[Modeling] Comments on interaction diagram modeling doc

Lin Padgham linpa@goanna.cs.rmit.edu.au
Wed, 19 Mar 2003 09:18:02 +1100

As mentioned we have worked primarily in closed agent systems to
date. We mostly use an agent development environment, so agents are
clearly distinguished entities (classes essentially). Roles are then
either implict - i.e. exist only at design level, or are implemented
as the capabilities the agent has.  Because beliefs/knowledge within
an agent are shared by all the capabilities within an agent (in the
framework we use), you don't need to have messages to pass along
information between capabilities/roles within a siongle agent - so it
does affect the concrete protocol diagrams.

The distinction you make between rigid and non-rigid types makes sense
- though it depends on the implementation platform whether and how you
could have role changing. The major difference for us really is that
within an agent beliefs and knowledge are (at least potentially)
shared between roles/capabilities, whereas between agents these are
not shared other than via explicit communication (or ugly hacks :-).

If one is working in the context of an open system, one can't really
make any assumptions about the groupings of roles into agents for any
other agents than one's own. This is why I said that it may be more
necessary to use roles than agent types when working in open systems.



> > In terms of the work we are doing, this document raises the question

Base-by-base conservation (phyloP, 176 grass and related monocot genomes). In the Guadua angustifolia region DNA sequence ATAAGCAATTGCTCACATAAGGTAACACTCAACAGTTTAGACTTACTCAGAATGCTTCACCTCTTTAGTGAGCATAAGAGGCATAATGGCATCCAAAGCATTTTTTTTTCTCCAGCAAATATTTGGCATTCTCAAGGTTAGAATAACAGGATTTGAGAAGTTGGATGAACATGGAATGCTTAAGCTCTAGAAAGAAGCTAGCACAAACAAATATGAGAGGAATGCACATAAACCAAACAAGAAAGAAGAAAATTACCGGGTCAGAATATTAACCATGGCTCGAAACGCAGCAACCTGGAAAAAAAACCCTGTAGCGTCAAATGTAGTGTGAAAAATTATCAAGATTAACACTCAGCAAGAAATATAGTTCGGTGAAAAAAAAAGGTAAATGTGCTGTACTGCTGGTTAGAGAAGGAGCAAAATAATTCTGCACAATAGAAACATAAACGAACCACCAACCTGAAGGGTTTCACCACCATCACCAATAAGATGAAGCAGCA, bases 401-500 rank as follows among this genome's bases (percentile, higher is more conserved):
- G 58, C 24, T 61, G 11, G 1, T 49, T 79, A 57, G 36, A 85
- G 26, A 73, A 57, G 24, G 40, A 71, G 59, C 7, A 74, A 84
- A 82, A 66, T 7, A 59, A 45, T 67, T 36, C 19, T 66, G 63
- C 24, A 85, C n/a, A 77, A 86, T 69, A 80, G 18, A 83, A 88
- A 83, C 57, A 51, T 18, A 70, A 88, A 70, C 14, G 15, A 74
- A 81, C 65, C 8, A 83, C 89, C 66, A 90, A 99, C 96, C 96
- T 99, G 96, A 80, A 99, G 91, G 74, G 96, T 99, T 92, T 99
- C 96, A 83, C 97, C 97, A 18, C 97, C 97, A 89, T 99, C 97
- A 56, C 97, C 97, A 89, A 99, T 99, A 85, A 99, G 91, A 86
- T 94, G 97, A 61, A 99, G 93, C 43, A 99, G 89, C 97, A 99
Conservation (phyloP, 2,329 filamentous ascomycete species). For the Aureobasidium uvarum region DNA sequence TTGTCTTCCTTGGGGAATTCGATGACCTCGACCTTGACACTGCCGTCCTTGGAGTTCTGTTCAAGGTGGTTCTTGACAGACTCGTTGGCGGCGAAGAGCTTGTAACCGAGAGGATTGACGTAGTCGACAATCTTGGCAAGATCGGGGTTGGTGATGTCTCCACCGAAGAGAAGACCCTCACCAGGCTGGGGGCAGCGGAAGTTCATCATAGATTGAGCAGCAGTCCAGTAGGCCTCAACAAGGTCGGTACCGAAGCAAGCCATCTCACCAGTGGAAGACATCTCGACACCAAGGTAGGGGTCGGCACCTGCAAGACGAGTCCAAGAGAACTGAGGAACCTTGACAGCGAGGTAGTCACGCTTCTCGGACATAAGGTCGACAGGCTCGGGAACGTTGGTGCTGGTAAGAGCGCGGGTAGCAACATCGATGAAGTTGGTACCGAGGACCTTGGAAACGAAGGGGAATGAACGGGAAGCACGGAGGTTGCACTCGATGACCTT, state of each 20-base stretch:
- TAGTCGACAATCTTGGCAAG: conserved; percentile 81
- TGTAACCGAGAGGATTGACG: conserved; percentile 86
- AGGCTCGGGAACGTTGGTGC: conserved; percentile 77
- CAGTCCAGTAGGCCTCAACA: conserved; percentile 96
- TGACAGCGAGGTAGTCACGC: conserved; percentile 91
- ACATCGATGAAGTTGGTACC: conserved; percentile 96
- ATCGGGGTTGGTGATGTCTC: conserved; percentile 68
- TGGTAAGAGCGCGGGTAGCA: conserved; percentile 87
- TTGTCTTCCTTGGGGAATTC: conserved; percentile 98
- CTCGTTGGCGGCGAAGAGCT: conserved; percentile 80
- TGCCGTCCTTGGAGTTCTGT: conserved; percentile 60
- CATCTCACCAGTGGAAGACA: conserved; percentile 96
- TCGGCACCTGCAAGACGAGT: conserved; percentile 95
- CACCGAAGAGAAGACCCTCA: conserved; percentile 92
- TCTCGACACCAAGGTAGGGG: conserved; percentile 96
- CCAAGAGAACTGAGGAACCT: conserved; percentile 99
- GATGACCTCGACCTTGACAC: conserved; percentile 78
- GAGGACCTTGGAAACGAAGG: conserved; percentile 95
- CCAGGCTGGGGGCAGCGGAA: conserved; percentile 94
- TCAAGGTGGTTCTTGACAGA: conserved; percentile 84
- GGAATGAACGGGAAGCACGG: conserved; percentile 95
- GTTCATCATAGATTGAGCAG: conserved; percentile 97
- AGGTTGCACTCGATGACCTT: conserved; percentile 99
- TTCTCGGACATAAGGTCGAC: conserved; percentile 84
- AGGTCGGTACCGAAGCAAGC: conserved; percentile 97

> > as to whether protocol specifications should be between agents (or
> > agent types) or between roles. 
> How do you distinguish these two concepts? Ontologically,
> there is a distinction between what Guarino has called
> a "rigid" type and a "non-rigid" type: an instance of
> a rigid type will always be an instance of that type
> (during its lifetime), while an instance of a non-rigid 
> type may cease to be an instance of that type. A role
> corresponds to a non-rigid type. UML allows for dynamic 
> classification, which means that a role type, say
> Customer, can be modeled as a subtype/subclass of a 
> rigid type, say Person. Of course, it would be good
> to designate role types in UML diagrams, e.g. by means
> of a stereotype <<role>>. We may use this flexibility
> of UML classes to represent both rigid and role types
> also in AUML interaction diagrams.
> -Gerd
> ---------------------------------------
> Gerd Wagner  
> http://tmitwww.tm.tue.nl/staff/gwagner/
> Dep. Information & Technology 
> Eindhoven University of Technology  
> Email: G.Wagner@tm.tue.nl 
> Phone: (+31 40) 247 26 17  
> Fax: (+31 40) 247 26 12